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I had a no-name aluminium frame develop a crack (in the middle of a tube, not weld) after like five years. (not big and not strong rider :oops: ) It wasn't the big sudden breakdown, though, that Al seems to be accused often, and I could safely swap the frame. Bottom line, just enjoy it, there are many more likely problems.

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PostPosted: Tue Jul 16, 2013 2:44 pm 
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Guys--thanks for the responses. Always nice to hear your opinions.

Mickey--great to see you checking in and following up on your bikes. Absolutely love the skeletor--keep up the good work! Can't wait to see the next batch.

Geoff--165lb/75kg, fairly moderate riding style. Plenty of dirt roads and frost heaved New England roads, but I'm pretty gentle. I imagine the bike has another decade in it easily.


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PostPosted: Tue Jul 16, 2013 3:18 pm 
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Location: New York
An aluminum frame can easily be repaired and ridden another segment of time.

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 Post subject:
PostPosted: Tue Jul 16, 2013 3:47 pm 
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Location: NoVA/DC
^ depends on the frame. Most 6000series alloys require proper heat treatment to maintain strength. I would be hesitant to try to repair those, such as US-made Cannondales. Others, like the 7000 series, heat treat at room temperature over the course of a few weeks, or however long it takes for a cargo ship to cross the pacific.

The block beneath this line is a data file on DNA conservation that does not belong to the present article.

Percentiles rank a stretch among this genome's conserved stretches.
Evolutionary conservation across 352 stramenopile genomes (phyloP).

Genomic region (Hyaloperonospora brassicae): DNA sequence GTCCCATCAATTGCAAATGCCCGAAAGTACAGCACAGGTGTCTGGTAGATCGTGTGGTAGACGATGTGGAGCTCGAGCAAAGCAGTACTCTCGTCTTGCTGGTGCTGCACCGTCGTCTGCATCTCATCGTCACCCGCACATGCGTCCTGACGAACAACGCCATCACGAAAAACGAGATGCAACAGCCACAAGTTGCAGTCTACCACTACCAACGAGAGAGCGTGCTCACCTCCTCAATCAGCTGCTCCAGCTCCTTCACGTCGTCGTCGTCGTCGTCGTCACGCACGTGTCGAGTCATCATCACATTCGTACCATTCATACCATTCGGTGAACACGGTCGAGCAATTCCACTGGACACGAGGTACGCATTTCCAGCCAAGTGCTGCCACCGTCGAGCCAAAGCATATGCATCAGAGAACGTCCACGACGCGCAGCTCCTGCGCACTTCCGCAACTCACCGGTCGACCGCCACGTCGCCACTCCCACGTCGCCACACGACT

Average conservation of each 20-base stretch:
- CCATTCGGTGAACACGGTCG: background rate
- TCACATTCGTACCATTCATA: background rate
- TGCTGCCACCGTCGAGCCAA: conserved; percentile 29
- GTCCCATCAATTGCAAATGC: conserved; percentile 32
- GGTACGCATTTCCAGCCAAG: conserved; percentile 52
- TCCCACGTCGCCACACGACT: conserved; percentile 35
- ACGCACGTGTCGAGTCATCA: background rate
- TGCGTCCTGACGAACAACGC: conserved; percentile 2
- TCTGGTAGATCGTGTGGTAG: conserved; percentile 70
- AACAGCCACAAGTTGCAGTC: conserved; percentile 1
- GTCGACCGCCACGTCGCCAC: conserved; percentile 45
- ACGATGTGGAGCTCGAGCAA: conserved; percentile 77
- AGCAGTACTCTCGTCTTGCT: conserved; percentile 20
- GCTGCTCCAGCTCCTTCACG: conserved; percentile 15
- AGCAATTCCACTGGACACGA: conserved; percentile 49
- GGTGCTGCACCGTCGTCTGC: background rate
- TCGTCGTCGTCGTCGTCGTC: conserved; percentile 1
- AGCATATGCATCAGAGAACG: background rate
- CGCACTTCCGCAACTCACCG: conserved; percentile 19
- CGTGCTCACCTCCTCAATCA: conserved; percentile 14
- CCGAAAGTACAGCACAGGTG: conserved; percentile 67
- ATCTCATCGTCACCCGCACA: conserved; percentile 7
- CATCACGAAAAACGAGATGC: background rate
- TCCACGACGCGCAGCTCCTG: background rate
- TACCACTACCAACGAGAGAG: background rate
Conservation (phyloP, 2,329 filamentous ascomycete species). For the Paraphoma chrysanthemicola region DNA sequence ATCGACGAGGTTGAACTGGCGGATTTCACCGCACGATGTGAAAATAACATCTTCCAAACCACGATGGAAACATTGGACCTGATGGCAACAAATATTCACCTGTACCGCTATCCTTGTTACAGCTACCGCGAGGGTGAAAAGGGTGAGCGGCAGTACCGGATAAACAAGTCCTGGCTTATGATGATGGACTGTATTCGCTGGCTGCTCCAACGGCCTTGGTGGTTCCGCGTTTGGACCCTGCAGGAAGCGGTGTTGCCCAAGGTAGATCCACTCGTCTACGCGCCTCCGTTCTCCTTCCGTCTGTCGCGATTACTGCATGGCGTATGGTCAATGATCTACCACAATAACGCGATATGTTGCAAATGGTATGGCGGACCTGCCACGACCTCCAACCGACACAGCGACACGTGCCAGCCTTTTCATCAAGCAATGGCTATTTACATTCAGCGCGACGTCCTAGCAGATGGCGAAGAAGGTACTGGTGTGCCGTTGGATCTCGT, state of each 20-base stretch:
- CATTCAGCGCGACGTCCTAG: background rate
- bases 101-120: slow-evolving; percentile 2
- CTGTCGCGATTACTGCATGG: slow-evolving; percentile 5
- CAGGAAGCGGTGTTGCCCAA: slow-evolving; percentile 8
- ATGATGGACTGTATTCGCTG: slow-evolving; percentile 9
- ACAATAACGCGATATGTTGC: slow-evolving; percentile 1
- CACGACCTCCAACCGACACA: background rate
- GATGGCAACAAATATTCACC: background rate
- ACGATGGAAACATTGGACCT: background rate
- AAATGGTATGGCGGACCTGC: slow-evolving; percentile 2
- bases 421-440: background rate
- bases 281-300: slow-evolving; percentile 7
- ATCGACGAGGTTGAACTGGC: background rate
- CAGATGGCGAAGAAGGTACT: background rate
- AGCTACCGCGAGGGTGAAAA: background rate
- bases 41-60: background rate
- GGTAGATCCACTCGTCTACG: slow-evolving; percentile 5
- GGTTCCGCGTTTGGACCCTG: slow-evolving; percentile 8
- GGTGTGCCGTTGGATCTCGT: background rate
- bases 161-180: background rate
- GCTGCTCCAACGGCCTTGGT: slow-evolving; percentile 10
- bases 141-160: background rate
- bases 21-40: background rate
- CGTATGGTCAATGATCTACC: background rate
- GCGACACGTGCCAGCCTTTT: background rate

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PostPosted: Tue Jul 16, 2013 3:57 pm 
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That is 100% correct. Unless you have a heat treating facility available to you. You can forget about "safely" repairing 6061 or other 6000 series alloys. THe reason you only ever saw 6000 series alloys made in low volume factories such as C-dale and others was due to their being able to heat treat them, and send them out the door in a matter of days. 7000 alloys are generally lighter and stronger. However, the idea of having to store them for a month to cure them isn't ideal. The warehousing space required to do that would be outlandish. Easy enough to do in China, not so Easy in downtown USA.
And the reason a Principia can crack and not dramatically fail is due to the 7020 alloy used in them. It's stiff for riding, but won't shatter when it breaks like some other alloys. If it wasn't so damn expensive and difficult to weld correctly, more companies would have likely used it.


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PostPosted: Tue Jul 16, 2013 4:03 pm 
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Location: New York
I sent my Fondriest Don Racer to get repaired to Fondriest in Italy. The frame is made of Deda Acciai U107 tubing.
The crack was a the rear drive dropout at the weld.
It came back re-welded and stronger then ever.
If the manufacturer is willing to do it then it can be repaired.

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PostPosted: Tue Jul 16, 2013 5:04 pm 
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Location: UK
1995 Cannondale SM1000 hardtail mountain bike. Still going strong... (a bit dented though)

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Posted: Tue Jul 16, 2013 5:04 pm 


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PostPosted: Tue Jul 16, 2013 6:02 pm 
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Aluminum does fatigue....in theory.
In practice: don't flatter yourself. Ride.

I have seen steel frames and titanium frames break. It all depends on the quality of initial construction, not the theoretical fatigue curve of the material.